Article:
City officials are looking at three different design options for construction of a new park in downtown Seymour.
Which one the Seymour Redevelopment Commission chooses will depend on how much money the board wants to invest.
Greg Martz with GM Development Companies made a presentation last week to the commission updating members on progress the company has made in the last month to secure the property and finance the project.
“We started the due diligence process on this site and have done a lot of research with existing surveys that have been done over the past four or five years,” Martz said. “We found no obstacles … for this project.”
The three design options represent “good, better and best” and have different budgets, Martz said.
“But keep in mind any option is on the table,” he said. “It could very easily become a blend of these three options.”
The “best” design is estimated to cost $3.41 million, which includes land acquisition, construction and soft costs, and is the closest to what HWC Engineering first proposed for the park in 2012 before the project stalled.
Public surveys went out and were completed by hundreds of residents to help guide the design and choose features to be included, such as a pavilion, restrooms, a circular turnaround for vehicle traffic, a walking trail and screening and fencing to keep people from walking on the railroad tracks.
Option B’s estimated budget is $2.9 million, and Option C is $2.3 million.
“We found some value engineering ideas for the other two concepts to lower the costs,” Martz said.
Cory Daly with Indianapolis-based HWC Engineering served as project manager for the park project and continues to be involved. He walked the commission through the three designs.
Although Option C is the least expensive of the three, it lacks some of the key features Seymour Mayor Craig Luedeman has said he wants to see, most notably the pavilion and restrooms. It also doesn’t include as much landscaping as the other two designs, and signage would be reduced or eliminated. A circular turnaround drive also would not be included in Option B or C.
“One of the original intents of this project was to make this a really nice, inviting gateway and focal point for the city,” Daly said. “With this option, you would have a very nice, bare-bones site from which you can build from down the road.”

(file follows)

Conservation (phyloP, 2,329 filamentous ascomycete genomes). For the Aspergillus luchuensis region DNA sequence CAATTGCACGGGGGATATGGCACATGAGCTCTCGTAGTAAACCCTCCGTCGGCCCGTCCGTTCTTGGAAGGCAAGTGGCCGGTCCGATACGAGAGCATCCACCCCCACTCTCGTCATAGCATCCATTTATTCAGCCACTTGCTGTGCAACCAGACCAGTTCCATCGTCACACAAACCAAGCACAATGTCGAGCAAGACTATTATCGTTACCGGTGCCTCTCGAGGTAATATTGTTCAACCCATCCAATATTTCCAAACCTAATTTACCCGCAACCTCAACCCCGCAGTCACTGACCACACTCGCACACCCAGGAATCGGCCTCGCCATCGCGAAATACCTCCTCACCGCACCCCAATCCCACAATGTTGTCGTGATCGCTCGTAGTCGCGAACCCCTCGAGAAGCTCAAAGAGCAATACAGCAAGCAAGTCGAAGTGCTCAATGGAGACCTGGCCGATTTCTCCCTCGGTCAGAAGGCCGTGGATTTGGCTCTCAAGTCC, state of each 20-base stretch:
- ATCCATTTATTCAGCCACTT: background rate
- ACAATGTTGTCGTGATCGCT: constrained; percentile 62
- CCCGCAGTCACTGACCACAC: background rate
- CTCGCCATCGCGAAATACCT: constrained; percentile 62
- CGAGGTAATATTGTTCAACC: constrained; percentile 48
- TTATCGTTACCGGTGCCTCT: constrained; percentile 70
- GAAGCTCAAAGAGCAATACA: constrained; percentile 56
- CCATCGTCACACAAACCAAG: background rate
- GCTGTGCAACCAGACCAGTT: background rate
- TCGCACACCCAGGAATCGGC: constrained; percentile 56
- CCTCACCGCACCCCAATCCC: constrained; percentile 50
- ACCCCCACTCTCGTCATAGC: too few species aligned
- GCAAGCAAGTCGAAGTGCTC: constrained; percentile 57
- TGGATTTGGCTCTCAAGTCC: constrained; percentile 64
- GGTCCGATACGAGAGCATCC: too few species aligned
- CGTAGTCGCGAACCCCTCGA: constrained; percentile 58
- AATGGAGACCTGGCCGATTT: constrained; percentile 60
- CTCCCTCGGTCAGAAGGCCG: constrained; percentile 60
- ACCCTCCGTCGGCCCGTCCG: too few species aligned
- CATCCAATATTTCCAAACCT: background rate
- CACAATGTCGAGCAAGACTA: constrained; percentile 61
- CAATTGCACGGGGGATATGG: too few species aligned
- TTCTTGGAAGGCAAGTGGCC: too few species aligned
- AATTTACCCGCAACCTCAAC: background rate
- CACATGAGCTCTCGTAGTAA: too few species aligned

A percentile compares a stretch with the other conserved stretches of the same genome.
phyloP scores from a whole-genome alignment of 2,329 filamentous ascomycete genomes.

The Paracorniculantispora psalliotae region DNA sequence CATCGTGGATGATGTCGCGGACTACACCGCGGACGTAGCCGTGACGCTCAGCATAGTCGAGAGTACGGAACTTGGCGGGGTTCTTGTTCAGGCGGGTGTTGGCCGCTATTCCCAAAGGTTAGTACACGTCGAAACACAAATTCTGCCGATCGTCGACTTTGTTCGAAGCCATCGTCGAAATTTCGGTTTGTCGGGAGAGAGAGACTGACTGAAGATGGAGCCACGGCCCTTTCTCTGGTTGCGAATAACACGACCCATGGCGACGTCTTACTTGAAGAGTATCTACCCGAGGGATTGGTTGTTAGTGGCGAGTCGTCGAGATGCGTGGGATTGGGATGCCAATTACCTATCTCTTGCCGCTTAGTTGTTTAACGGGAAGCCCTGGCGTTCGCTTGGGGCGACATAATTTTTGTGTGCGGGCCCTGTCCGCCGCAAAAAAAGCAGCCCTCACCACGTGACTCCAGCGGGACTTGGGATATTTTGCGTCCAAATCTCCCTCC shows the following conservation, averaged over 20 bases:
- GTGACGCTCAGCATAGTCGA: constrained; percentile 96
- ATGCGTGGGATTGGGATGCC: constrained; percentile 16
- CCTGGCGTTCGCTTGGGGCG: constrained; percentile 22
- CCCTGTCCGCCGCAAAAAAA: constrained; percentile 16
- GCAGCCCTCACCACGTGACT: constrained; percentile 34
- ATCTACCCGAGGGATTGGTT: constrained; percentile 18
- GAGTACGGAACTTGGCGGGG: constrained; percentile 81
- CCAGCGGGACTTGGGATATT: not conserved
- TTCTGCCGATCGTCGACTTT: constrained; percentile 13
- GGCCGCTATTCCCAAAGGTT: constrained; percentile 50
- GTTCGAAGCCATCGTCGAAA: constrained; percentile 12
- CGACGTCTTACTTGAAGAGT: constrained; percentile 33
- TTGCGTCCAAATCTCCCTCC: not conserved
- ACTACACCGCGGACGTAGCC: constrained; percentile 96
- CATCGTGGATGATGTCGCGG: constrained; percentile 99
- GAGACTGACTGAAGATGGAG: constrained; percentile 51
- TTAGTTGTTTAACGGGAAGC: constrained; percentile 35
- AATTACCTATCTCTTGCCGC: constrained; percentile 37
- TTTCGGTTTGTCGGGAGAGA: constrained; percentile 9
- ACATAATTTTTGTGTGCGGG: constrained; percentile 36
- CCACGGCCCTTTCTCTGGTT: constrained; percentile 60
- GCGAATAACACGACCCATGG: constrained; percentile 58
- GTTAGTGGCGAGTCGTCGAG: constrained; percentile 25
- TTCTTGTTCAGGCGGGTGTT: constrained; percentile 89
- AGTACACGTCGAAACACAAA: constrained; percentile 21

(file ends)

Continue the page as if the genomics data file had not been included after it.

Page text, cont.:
It would still be an open green space people could enjoy, he added, with the capability of serving as a new location for the Seymour Area Farmers Market and overflow for Seymour Oktoberfest and other downtown events.
Option B would include a pavilion structure and restrooms to host concerts that also could be rented for weddings and other outdoor events.
The design of the pavilion, though, would have to change significantly from Option A to meet budget requirements, Daly said.
Commissioner Mark Dennis voiced his concerns that there wouldn’t be enough parking, especially for events.
Daly said there would be around 60 parking spaces added in the new park.
Commissioner John Reinhart suggested a pedestrian crosswalk be built to connect the B&O Parking Lot on the north side of the CSX rail line to the new park, providing more free public parking.
Daly said it’s unlikely CSX would allow a crossing to be installed on their right of way; however, the walking trail does extend to the crossing on Broadway Street to the east.
The project is a unique public/private partnership where Indianapolis-based GM Development Companies is working to purchase the vacant rail lot downtown where the CSX and Louisville and Indiana rail lines meet and develop the park. The city has been unable to purchase the property on its own from owner Dick Elmore of Seymour.
“We were just recently able to get the site under contract,” Martz said.
Once the park is completed, the city would then buy it from GM Development Companies using tax increment financing revenue. That source of funding is generated by the city capturing a portion of property taxes from new development within the TIF district for a designated amount of time. The money is controlled by the redevelopment commission.
Local tax revenue from residential property taxes will not be used to fund the park, meaning the project won’t increase the city’s tax rate.
Read the full story in Thursday’s Tribune and online at tribtown.com.